June 11, 2017




June 11, 2017


^Kanji for くだもの (fruit)

June 15, 2017

[deactivated user]


    April 6, 2018


    the kanji looks like a pineapple and bannanas

    February 15, 2018


    The second one actually means "thing". For example, you can say "edibles" (ingredients for food, "eat things") by saying 食べ物 or you can say 物語 (ものがたり) which contains the Kanji of 話す (はなす speak) or ご as in languages as second Kanji and means story.

    This is a bit like する / します means "do" but you can bulid many word like "do the studies" 勉強する or "do the work" 仕事する or "do the shopping" 買い物する (this is actually more something like "do the buying thing"...)

    March 11, 2018


    This doesn't help because it says both. Or does it actually mean both like in English? https://www.wadoku.de/entry/view/1410965

    March 11, 2018


    No way!!! It does

    May 14, 2018


    The app really needs to say it for you because i have no idea how to pronounce it.

    June 24, 2017


    Japanese is not even in beta yet.(As of 10th Aug 2017) It probably will once the course is more developed.

    August 10, 2017


    It happened! Not it pronnounces くだもの the right way: ku-da-mono

    October 14, 2017


    You need learn some of spanish pronaunce(example: your E pronauce in I ,so you need pronauce A(not like the ABC)) You understan :i am Argentinean

    February 5, 2018


    This word appeared for me on the "translate this sentence" screen without it being taught to me before

    June 18, 2017


    This has been doing this a lot. I just hope that with time (and testing) it'll get better. It is a "hatchling" language here after all :)

    June 29, 2017


    It got better, works fine now.

    August 6, 2017


    If you tap the word, the meaning will appear

    June 23, 2017


    I should have clarified - the problem was that the word was not tappable.

    June 24, 2017


    Ah, I understand. It happens to me all the time on mobile version, even with the old languages

    June 25, 2017


    Just deduce the meaning by reading the other choices?

    August 5, 2017


    くだもの を たべる。 I eat fruits ♡♡

    June 24, 2017


    Whats the difference beteeen ぢ andじ?

    July 14, 2017


    Without the markers they are in order tchi and shi, difference been the T sound, with the markers it is almost same thing, but with the D sound, first is dji, second is ji, without D sound

    July 18, 2017


    I did some reading on this this morning. Apparently they can pretty much be pronounced identically (some dialectical distinctions, I'm sure), but ぢ is almost never used except for when replacing a kanji that uses the ち sound. Rule of thumb seems to be: if you hear "ji," think じ.

    August 9, 2017


    I read in another thread that one is like a french j and the other is like a english j but a lot of times people don't necessarily make that verbal distinction. If one is used in a word, though, you can't swap them. I'm sorry I don't remember which was which.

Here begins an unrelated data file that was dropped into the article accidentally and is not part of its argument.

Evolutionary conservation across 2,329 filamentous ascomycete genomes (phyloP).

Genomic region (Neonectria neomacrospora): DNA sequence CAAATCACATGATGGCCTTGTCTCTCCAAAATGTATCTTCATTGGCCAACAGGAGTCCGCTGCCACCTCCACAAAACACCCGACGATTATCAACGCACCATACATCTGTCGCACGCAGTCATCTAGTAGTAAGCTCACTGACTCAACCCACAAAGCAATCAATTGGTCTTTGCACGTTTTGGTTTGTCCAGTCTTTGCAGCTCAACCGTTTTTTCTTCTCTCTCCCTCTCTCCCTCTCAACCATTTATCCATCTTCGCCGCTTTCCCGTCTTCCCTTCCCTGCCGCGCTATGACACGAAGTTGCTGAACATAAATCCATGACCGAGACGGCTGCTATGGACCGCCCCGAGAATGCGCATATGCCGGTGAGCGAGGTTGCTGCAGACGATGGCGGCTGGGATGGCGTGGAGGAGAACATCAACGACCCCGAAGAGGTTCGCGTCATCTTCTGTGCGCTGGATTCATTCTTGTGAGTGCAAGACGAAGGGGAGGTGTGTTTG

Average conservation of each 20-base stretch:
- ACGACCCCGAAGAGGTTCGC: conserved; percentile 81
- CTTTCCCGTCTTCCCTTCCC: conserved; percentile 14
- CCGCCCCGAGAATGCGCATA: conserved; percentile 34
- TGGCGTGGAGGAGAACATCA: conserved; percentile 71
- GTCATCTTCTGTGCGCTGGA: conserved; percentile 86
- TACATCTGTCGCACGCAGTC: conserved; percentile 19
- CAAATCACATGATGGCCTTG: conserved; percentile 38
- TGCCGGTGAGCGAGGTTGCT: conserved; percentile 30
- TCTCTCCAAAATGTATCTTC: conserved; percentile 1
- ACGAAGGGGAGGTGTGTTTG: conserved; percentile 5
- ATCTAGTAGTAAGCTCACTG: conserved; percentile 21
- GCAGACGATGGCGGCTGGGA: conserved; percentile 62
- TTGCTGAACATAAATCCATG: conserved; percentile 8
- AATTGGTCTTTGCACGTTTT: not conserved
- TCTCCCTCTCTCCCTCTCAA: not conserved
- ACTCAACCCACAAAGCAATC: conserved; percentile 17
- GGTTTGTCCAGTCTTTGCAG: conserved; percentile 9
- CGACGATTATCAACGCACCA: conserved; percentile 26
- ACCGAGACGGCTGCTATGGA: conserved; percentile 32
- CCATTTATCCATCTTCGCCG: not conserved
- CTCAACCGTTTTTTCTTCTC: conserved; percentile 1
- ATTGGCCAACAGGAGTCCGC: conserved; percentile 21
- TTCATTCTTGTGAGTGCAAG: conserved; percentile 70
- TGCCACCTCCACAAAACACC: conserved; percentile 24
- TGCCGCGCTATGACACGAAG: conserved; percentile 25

July 15, 2017


    Which is the more common word for 'fruit'? くだもの or フルーツ ?

    July 1, 2017


    Probably the first because the second is katakana and that alphabet is used for borrowed words outside of Japanese.

    July 30, 2017


    I learned フルーツ too.

    August 1, 2017


    So.. 果物 is used more than the katakana version?

    August 5, 2017


    くだもの is Hiragana and yes the Kanji will be used more. You learn via kana before learning the Kanji usually.

    August 10, 2017


    Is it pronounced ku da mu no ?

    June 17, 2017


    Ku da mo no

    June 17, 2017


    "kajitsu" should also be correct. 果実

    December 19, 2017


    Its furutsu = fruit?

    February 17, 2018


    Yes, japanese got adopted many words from english. But, they prononcing them it they own way, and it's hard to recognize them aurally. But easy on writing, they are written by katakana. Elevatoru, Fooku(fork), gaarufurendo(girlfriend)

    February 23, 2018


    Is this Fruit in the sense of German "Obst" or "Frucht"? Or does this not differentiate between these two like in English? For those who do not understand the German words, basically a "Frucht" is something edible that grows on a plant after the flower was fertilized and contains seeds. Meanwhile, "Obst" are only the sweet ones (so a tomato is a "Frucht" but not "Obst", while apples, pears, cherrys, stwarberries etc. are "Frucht" and "Obst", "Obst" is always a "Frucht"). "Frucht" includes some vegetables, too - but vegetables are never "Obst". Cucumbers, Zucchini, pumpkins are not "Obst", but melons are, although all of them are relavtives - only the melon is a sweet fruit. Sweet potatoes are not "Obst" because they are not fruits, even if they are sweet. Since this concept of "Obst" seems not to exist in English, we always translate it as fruit, although this word is actually the same word (and the same old germanic origin) as "Frucht" and therefore has a different, more general meaning than "Obst".

    March 11, 2018


    There isn't any such distinction in English, which leads to plenty of confusion when people are tomatoes are a fruit.

    April 30, 2018
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